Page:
Former Florida Gov. Jeb Bush, an all-but-official 2016 presidential candidate, is planning a three-country European tour for the last few days before his expected Miami campaign announcement on June 15. The trip will give Bush the opportunity to distinguish his approach to U.S.-Europe relations from those of the past two presidents and show that he knows about more than just domestic issues.
Foreign policy is poised to play an important role in the 2016 election, and Bush wants to demonstrate that he can exert strong American leadership abroad -- unlike President Barack Obama, by implication -- and that he can stand up to Russian President Vladimir Putin. In his first stop on the trail, he will speak at an G-7 economic forum in Germany, followed by trips to Poland and Estonia.
“Russia must respect the sovereignty of all of its neighbors,” Bush is expected to say in Germany, according to excerpts cited by Bloomberg. “And who can doubt that Russia will do what it pleases if its aggression goes unanswered? Our alliance, our solidarity and our actions are essential if we want to preserve the fundamental principles of our international order.”
He will also participate in roundtables and meet with business leaders.
When Bush enters the Republican field next week, he will face at least one rival, Sen. Lindsey Graham, R-S.C., who can claim greater foreign policy expertise. Taking a trip to Europe, particularly if he makes no flubs while he is there, could boost awareness of the credentials he's developed in what his aides have described as 89 trips to 22 countries since he left the Florida governorship.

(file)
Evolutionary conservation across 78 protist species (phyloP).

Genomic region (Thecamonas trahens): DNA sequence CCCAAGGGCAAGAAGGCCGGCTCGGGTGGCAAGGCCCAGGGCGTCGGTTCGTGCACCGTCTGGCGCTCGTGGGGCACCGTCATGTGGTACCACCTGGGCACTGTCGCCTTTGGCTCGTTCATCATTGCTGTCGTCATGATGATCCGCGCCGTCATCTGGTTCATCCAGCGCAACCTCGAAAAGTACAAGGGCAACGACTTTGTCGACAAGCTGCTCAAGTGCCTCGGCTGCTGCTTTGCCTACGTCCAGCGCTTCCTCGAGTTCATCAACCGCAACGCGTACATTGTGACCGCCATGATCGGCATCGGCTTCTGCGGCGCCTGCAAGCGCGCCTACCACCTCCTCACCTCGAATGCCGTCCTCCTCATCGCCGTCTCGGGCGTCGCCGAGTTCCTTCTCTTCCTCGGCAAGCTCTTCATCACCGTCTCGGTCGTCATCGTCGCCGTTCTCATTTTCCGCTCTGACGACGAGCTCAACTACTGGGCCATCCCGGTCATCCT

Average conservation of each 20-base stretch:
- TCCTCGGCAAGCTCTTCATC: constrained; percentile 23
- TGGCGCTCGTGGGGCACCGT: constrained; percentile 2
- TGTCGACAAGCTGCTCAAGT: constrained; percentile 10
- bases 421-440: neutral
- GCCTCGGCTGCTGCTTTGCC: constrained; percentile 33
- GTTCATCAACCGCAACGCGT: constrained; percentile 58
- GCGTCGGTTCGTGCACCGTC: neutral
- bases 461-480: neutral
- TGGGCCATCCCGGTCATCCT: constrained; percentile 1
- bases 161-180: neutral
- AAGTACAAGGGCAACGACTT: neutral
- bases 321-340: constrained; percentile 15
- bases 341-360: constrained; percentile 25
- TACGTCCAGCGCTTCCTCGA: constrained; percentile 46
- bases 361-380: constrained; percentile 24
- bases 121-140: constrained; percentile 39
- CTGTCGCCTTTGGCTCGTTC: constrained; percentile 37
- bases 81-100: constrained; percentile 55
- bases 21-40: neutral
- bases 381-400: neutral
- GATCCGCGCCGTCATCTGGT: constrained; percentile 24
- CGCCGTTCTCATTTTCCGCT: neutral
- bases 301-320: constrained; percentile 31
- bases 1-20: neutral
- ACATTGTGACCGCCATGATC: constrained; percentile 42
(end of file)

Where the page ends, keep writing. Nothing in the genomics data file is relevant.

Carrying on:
But there are no guarantees that his trip will be flub-free, and Bush isn’t the first candidate to give Europe a whirl.
In February, New Jersey Gov. Chris Christie tried his luck in London, a trip that went extremely poorly when he spoke up about vaccines and later had to backtrack. Wisconsin Gov. Scott Walker, now viewed as a more formidable foe to Bush in the primary than Christie, also had a mishap while on a trade mission in the U.K.
Walker, when asked about abortion, decided to “punt” on the issue and said that it was not a conversation for politicians to be a part of.
Perhaps the best example of a foreign trip gone wrong was when Mitt Romney, visiting London in 2012, questioned the city's Olympic readiness before the summer games there. Romney's résumé included successfully managing the 2002 Winter Games in Salt Lake City. Prime Minister David Cameron witheringly replied that planning is "easier if you hold the Olympic Games in the middle of nowhere."